West Virginia's back-to-back Big East championships caught Devane's notice, and he thinks WVU might be the place for him.
"They have been moving up some," Devane said of the Mountaineers, " and it seems like it would be a good place to go to school. I'm pretty interested in them right now. I hope to get up to visit during the summer for a least a day or two, because I haven't seen it yet. I want to see what the campus and school is like."
Like many Florida players, Devane, who hails from Seabreeze High School in Daytona Beach, finds it tough to get to camps far from the Sunshine State. He plans to attend camps at Florida and LSU this summer, but probably won't be able to make the trip to a full session of camps at his schools of interest, which include Louisville and Central Florida as well as West Virginia. All three of those schools have offered, as have Eastern Michigan and Middle Tennessee.
While Devane obviously has a lot of interest in WVU, he doesn't want to name a favorite just yet.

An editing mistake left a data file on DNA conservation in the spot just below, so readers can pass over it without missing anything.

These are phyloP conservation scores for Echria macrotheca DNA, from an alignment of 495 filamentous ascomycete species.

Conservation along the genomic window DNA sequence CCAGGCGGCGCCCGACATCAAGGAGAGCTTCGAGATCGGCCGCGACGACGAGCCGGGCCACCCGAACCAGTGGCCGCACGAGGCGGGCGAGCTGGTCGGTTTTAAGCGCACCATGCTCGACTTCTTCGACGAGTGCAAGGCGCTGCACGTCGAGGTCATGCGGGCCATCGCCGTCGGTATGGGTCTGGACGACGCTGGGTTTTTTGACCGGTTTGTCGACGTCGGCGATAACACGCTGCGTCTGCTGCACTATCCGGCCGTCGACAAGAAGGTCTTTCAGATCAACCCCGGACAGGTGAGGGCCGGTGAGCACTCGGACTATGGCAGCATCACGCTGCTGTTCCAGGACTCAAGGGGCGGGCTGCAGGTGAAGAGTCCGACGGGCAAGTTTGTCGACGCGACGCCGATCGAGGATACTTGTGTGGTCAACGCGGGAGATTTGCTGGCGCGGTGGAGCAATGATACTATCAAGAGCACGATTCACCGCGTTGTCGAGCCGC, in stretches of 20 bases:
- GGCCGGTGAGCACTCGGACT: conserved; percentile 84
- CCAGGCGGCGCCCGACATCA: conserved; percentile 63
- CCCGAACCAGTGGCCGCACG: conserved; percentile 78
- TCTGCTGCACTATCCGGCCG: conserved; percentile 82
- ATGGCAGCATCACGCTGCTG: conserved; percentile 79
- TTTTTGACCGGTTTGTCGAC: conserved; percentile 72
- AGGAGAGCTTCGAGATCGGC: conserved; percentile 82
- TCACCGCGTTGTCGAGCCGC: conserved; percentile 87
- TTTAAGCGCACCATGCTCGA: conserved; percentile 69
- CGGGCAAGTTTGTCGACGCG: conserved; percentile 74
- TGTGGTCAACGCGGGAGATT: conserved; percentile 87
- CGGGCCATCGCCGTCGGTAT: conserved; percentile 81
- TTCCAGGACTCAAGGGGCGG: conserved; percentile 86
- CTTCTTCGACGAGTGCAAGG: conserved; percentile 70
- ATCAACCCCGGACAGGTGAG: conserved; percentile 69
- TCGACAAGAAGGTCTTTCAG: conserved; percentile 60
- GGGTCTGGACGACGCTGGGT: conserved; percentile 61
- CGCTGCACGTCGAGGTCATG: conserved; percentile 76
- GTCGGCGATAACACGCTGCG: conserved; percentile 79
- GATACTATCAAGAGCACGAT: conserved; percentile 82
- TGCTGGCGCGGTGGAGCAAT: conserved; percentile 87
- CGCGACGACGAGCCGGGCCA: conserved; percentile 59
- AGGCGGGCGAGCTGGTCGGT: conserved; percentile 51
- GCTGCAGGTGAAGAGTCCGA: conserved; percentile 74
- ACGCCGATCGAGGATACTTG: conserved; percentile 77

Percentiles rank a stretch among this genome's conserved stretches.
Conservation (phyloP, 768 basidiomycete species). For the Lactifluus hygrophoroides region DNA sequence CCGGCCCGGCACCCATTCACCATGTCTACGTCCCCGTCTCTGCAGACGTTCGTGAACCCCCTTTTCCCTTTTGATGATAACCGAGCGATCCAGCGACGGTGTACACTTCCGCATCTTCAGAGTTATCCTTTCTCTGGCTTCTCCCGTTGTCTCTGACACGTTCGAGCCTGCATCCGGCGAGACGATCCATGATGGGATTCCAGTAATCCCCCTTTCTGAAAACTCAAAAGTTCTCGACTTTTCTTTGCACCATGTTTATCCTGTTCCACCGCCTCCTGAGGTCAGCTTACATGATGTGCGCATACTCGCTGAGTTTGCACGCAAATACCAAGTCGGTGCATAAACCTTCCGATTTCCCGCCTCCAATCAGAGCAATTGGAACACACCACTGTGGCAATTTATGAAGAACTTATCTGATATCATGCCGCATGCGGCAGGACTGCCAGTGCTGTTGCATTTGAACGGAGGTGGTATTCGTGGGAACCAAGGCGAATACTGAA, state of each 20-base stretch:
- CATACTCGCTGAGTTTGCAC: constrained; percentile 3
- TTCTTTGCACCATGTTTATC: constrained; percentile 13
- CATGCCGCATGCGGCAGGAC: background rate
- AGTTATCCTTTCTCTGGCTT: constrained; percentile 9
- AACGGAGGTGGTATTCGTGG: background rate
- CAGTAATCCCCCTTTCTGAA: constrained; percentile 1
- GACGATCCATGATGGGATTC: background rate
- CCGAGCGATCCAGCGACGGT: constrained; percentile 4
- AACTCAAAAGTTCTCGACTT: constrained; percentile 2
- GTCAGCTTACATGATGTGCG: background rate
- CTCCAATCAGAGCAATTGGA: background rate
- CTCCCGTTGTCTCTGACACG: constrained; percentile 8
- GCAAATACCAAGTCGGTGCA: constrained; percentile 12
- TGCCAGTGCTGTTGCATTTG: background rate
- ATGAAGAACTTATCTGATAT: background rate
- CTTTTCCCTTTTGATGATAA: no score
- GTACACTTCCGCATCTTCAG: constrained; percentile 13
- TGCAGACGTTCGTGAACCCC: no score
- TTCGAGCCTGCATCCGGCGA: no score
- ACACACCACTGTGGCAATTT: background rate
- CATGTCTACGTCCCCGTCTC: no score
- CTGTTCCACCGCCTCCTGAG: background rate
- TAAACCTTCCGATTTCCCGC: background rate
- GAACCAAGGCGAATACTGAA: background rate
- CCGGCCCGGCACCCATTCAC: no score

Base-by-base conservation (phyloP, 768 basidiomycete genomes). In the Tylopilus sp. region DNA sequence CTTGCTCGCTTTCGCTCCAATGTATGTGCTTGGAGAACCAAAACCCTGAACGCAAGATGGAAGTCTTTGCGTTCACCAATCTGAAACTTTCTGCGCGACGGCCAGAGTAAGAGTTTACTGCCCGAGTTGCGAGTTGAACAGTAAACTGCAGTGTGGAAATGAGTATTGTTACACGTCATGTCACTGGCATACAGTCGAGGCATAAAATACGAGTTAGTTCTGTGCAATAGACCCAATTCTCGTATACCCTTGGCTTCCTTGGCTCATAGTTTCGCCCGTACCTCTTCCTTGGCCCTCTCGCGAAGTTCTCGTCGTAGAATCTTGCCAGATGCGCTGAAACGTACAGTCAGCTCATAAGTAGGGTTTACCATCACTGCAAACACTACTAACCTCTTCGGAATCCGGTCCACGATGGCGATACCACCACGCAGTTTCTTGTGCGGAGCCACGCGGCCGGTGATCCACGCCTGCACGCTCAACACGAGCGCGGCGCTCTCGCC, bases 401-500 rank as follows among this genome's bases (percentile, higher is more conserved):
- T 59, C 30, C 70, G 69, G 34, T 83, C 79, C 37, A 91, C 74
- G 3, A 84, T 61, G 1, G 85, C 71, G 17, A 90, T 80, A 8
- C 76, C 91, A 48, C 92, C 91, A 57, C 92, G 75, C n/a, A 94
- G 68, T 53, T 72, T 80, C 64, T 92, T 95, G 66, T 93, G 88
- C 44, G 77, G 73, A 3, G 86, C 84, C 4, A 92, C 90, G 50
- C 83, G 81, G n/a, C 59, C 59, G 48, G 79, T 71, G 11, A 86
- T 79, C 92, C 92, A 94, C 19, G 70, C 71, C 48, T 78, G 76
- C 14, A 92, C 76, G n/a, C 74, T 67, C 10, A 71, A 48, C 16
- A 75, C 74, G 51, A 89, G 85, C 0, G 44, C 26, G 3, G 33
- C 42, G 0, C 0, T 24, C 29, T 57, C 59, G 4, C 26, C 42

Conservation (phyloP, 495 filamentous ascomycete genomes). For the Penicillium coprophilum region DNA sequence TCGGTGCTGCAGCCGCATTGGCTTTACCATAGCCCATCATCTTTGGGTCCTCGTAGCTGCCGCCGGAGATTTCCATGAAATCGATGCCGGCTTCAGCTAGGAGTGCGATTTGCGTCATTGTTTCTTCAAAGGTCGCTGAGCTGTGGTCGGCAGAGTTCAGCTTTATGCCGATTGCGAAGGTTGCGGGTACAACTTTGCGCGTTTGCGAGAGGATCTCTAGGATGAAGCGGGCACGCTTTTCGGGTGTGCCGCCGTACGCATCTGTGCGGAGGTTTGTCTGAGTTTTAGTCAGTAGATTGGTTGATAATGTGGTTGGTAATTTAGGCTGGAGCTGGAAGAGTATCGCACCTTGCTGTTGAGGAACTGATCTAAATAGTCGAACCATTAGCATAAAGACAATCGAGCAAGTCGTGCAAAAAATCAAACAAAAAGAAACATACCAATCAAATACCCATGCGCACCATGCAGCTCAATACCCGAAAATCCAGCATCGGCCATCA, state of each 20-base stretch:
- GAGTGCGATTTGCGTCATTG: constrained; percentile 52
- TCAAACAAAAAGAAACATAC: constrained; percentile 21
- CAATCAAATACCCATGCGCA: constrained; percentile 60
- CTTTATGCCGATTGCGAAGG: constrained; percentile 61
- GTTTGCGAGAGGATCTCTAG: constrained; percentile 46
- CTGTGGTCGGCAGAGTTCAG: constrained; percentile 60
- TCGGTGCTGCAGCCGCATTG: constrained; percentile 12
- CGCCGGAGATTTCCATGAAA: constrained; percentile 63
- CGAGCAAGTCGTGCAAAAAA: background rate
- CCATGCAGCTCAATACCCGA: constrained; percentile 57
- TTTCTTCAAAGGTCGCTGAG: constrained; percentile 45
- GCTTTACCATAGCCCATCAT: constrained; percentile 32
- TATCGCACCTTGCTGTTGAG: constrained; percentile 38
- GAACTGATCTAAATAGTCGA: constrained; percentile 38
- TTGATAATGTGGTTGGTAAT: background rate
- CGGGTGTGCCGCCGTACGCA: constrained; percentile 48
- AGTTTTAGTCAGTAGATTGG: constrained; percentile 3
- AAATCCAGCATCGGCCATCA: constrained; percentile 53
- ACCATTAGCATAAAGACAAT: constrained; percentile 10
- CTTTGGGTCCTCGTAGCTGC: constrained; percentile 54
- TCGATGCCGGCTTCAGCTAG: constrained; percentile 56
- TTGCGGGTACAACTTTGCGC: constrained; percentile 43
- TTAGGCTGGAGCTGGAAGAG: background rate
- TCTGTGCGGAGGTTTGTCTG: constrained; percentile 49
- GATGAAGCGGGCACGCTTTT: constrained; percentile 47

"It's stil too early to tell," siad the six-foot, five inch, 290-pounder. "I'm trying to weigh my options right now."
Devane counts his practice habits and desire among his strengths on the field.
"I'm mostly just willing to get better," he said. "I have a good work ethic."
Seabreeze, which runs a spread offense similar to WVU, may be a familiar name to WVU fans who followed the career of J.R. House. House briefly played for Seabreeze's football team before returning to Nitro High School in West Virginia, where he set several since-broken national passing records. Devane met House this spring, and liked what he saw of the player who is now attempting a football comeback with WVU.
"He's a good guy, from what I know of him," Devane said. "I didn't hang out with him a lot, but I liked him. He had a good attitude."